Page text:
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Jagong has been around continually for longer than just about any coffee we offer. We're preparing to bid it farewell, at least for a while.
Coffee Buyer & Quality Manager Tim Hill went to El Salvador in January with Head Roaster Jeff McArthur to visit Aida Batlle. Last week, Tim filed a compelling trip report on flickr that includes lots of information about both the challenges facing Central American coffee producers and the exciting experiments being done with Aida that may eventually surface in our Fall 2013 Work in Progress. Check out Tim's annotated photo set on flickr.
A guide for the report at the end of your Seeds project with Counter Culture Coffee
Your report can be in any format that is most useful and easiest for your group. We only request that each of the questions below is addressed. You can either fill out this form as your evaluation or you can submit something separate by email to Thank you! Please note that these responses will potentially be used by Counter Culture marketing to share the successes of your project with our wider audience. We hope that you will also share the results of the project with your producers and partners.
What were the original goals of your project?
Here please include a brief summary of what you attempted to achieve initially with Seeds funds.
What progress have you made toward these goals with the Seeds funds you received?
What are your measurable outcomes / how do you know it was a success?
In this section you might include number of people impacted by your project, organizations that you worked with to complete the project and thus new relationships that were formed, number of workshops held, etc.
What would you like to have done differently? What are some lessons you learned throughout the process?
In some cases where funding is expected from other sources and does not arrive, this can impact project outcomes. Other changes/lessons learned might include: we wished we had included more perspectives of participants in planning and carrying out the project for optimal success, improving communication with partner organizations, or better accounting for time and costs involved in the project.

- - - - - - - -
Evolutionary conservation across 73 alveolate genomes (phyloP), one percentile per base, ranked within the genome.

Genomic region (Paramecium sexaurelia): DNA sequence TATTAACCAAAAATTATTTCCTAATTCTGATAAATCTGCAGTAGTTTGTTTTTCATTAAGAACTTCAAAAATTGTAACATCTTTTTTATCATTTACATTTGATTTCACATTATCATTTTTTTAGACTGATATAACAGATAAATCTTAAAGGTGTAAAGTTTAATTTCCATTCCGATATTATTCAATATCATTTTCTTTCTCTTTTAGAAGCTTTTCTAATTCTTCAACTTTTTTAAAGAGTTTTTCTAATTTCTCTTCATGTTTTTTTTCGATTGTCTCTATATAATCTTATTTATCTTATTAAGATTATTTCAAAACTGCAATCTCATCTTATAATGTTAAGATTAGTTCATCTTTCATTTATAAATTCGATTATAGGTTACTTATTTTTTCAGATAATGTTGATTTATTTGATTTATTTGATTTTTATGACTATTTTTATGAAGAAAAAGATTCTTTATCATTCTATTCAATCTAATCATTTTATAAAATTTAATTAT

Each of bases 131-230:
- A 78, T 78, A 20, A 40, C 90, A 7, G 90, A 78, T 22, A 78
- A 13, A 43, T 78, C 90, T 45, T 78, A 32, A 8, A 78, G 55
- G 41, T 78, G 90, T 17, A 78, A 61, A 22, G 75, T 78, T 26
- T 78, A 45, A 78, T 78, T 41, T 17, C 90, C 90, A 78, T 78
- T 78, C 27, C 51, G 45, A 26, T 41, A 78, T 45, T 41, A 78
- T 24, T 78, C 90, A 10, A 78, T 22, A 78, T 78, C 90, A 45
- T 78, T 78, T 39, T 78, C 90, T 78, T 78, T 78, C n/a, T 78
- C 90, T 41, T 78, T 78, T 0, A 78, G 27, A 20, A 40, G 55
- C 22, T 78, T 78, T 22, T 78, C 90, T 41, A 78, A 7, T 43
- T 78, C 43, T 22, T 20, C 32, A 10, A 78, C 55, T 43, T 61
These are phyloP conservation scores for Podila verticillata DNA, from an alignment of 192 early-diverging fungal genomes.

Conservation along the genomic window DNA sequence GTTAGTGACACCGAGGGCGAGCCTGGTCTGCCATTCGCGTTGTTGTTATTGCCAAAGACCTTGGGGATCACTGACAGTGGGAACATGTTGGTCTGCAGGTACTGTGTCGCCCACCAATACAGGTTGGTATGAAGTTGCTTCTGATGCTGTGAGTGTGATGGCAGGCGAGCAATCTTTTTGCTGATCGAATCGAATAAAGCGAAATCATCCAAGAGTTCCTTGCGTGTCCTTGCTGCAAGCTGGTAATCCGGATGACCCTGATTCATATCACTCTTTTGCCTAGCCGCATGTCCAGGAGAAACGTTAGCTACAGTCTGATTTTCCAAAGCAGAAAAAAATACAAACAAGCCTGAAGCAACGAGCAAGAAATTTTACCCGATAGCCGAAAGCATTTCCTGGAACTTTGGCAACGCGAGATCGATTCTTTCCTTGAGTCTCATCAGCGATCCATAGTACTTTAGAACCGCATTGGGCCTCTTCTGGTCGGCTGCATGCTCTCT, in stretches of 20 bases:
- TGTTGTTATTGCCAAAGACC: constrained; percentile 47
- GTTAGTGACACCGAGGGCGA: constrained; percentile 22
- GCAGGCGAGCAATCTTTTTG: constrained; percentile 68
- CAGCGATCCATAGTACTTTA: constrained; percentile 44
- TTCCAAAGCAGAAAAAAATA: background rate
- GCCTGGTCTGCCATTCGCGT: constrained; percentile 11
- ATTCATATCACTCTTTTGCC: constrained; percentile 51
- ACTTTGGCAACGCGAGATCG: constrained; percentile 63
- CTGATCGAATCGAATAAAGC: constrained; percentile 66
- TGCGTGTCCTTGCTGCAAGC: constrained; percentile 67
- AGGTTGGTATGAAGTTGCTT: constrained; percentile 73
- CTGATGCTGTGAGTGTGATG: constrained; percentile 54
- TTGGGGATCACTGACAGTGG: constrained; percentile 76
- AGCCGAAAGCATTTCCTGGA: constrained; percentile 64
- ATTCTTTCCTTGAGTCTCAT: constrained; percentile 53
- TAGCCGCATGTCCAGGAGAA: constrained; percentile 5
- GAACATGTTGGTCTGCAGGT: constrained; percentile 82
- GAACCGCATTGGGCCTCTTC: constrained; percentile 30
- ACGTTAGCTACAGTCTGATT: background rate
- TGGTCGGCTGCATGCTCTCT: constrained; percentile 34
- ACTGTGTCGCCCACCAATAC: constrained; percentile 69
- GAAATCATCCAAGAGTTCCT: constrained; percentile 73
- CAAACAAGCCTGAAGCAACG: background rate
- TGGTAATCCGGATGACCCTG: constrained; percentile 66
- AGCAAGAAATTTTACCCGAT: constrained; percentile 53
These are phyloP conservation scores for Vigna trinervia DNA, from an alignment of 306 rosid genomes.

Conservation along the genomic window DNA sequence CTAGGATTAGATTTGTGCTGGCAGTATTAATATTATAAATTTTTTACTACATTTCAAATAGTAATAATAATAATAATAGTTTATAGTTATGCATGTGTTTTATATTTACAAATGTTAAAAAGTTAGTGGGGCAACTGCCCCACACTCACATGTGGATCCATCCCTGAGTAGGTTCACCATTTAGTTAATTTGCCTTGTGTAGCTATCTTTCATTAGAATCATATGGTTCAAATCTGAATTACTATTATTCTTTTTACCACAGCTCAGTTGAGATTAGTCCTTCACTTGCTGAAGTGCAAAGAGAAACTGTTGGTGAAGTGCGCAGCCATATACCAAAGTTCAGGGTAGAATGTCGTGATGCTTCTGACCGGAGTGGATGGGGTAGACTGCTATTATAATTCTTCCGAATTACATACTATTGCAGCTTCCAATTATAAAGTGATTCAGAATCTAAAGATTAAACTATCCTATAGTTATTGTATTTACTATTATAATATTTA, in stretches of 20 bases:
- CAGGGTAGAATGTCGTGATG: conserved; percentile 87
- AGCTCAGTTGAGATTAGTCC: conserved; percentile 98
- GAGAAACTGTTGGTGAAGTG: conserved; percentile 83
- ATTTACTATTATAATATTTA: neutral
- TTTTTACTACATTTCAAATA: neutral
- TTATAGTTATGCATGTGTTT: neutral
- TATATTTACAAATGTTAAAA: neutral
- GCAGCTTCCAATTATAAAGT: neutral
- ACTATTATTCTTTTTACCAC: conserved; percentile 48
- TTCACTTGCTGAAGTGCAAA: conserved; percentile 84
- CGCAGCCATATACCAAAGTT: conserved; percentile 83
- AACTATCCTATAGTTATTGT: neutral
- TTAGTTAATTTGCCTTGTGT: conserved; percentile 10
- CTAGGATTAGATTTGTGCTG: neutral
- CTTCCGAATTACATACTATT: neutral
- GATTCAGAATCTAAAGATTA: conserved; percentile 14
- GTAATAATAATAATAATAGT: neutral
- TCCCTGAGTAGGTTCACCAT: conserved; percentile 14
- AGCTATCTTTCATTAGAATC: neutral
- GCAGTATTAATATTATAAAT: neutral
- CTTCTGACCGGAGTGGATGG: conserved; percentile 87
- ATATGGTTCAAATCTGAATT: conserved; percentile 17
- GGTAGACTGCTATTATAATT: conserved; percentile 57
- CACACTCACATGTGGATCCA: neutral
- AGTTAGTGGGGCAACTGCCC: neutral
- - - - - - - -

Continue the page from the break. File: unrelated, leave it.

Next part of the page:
What was the response of the community or group of producers involved?
Here is where we would like to hear any results of small scale surveys you may have given participants or just a summary of informal conversations had with those affected by the project. Also, as project organizer, your own impressions are key here. Quotations from participants and/or project leaders as well as photographs are welcome!
What will change in the future as a result of this project?
Obviously this will look different based on the type of project you did. This is the section where you can speak more to the big picture. Think about the impact at the family, community, or cooperative level. i.e. "families now have the necessary knowledge to diversify their agricultural practices and feed their families year round." Or, "Previously toxic runoff water from washing the coffee will now be able to go through a filtration process. Neighboring waters will no longer be at risk of contamination from our practices."
Are there any next steps for this project? If so, what are the next steps?
Next steps might include continuing to work with the non-profit on another initiative, following up with participants one year from now to see what changes have been made, or increasing the scale of the project to reach more individuals, or, building an addition to the wet mill or to the school building, etc.
Una guía para su informe al fin de su proyecto de Seeds de Counter Culture Coffee